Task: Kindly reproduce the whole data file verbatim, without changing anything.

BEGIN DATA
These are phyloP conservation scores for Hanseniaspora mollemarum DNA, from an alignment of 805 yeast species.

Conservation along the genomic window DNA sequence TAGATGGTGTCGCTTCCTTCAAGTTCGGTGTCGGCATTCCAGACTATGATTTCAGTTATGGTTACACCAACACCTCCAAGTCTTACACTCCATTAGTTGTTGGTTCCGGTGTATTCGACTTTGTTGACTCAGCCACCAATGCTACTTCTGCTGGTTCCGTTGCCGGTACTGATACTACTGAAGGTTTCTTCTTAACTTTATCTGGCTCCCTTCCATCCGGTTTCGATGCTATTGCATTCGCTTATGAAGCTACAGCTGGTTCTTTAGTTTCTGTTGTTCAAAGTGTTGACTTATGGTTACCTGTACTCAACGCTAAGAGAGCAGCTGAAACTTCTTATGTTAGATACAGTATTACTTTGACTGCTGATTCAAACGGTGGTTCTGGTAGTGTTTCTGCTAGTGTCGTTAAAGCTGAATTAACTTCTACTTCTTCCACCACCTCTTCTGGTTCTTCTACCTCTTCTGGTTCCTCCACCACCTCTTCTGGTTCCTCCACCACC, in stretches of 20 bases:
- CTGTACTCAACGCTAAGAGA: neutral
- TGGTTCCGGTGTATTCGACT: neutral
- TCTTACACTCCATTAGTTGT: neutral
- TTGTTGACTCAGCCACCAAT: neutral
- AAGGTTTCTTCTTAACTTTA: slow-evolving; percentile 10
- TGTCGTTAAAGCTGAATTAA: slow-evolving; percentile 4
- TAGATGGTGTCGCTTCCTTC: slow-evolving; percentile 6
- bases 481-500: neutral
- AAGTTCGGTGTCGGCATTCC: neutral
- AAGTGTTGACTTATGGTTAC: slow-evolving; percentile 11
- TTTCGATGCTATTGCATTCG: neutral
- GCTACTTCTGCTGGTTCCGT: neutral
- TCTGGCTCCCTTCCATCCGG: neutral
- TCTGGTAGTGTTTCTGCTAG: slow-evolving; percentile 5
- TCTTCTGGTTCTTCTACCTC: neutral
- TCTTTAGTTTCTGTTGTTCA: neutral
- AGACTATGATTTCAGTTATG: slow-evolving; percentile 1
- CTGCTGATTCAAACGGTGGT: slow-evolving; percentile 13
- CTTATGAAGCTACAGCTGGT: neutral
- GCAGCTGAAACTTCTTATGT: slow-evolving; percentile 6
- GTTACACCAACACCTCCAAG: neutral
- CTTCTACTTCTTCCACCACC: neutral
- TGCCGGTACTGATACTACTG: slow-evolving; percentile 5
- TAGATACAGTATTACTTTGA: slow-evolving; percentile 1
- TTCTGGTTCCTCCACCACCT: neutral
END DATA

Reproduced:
These are phyloP conservation scores for Hanseniaspora mollemarum DNA, from an alignment of 805 yeast species.

Conservation along the genomic window DNA sequence TAGATGGTGTCGCTTCCTTCAAGTTCGGTGTCGGCATTCCAGACTATGATTTCAGTTATGGTTACACCAACACCTCCAAGTCTTACACTCCATTAGTTGTTGGTTCCGGTGTATTCGACTTTGTTGACTCAGCCACCAATGCTACTTCTGCTGGTTCCGTTGCCGGTACTGATACTACTGAAGGTTTCTTCTTAACTTTATCTGGCTCCCTTCCATCCGGTTTCGATGCTATTGCATTCGCTTATGAAGCTACAGCTGGTTCTTTAGTTTCTGTTGTTCAAAGTGTTGACTTATGGTTACCTGTACTCAACGCTAAGAGAGCAGCTGAAACTTCTTATGTTAGATACAGTATTACTTTGACTGCTGATTCAAACGGTGGTTCTGGTAGTGTTTCTGCTAGTGTCGTTAAAGCTGAATTAACTTCTACTTCTTCCACCACCTCTTCTGGTTCTTCTACCTCTTCTGGTTCCTCCACCACCTCTTCTGGTTCCTCCACCACC, in stretches of 20 bases:
- CTGTACTCAACGCTAAGAGA: neutral
- TGGTTCCGGTGTATTCGACT: neutral
- TCTTACACTCCATTAGTTGT: neutral
- TTGTTGACTCAGCCACCAAT: neutral
- AAGGTTTCTTCTTAACTTTA: slow-evolving; percentile 10
- TGTCGTTAAAGCTGAATTAA: slow-evolving; percentile 4
- TAGATGGTGTCGCTTCCTTC: slow-evolving; percentile 6
- bases 481-500: neutral
- AAGTTCGGTGTCGGCATTCC: neutral
- AAGTGTTGACTTATGGTTAC: slow-evolving; percentile 11
- TTTCGATGCTATTGCATTCG: neutral
- GCTACTTCTGCTGGTTCCGT: neutral
- TCTGGCTCCCTTCCATCCGG: neutral
- TCTGGTAGTGTTTCTGCTAG: slow-evolving; percentile 5
- TCTTCTGGTTCTTCTACCTC: neutral
- TCTTTAGTTTCTGTTGTTCA: neutral
- AGACTATGATTTCAGTTATG: slow-evolving; percentile 1
- CTGCTGATTCAAACGGTGGT: slow-evolving; percentile 13
- CTTATGAAGCTACAGCTGGT: neutral
- GCAGCTGAAACTTCTTATGT: slow-evolving; percentile 6
- GTTACACCAACACCTCCAAG: neutral
- CTTCTACTTCTTCCACCACC: neutral
- TGCCGGTACTGATACTACTG: slow-evolving; percentile 5
- TAGATACAGTATTACTTTGA: slow-evolving; percentile 1
- TTCTGGTTCCTCCACCACCT: neutral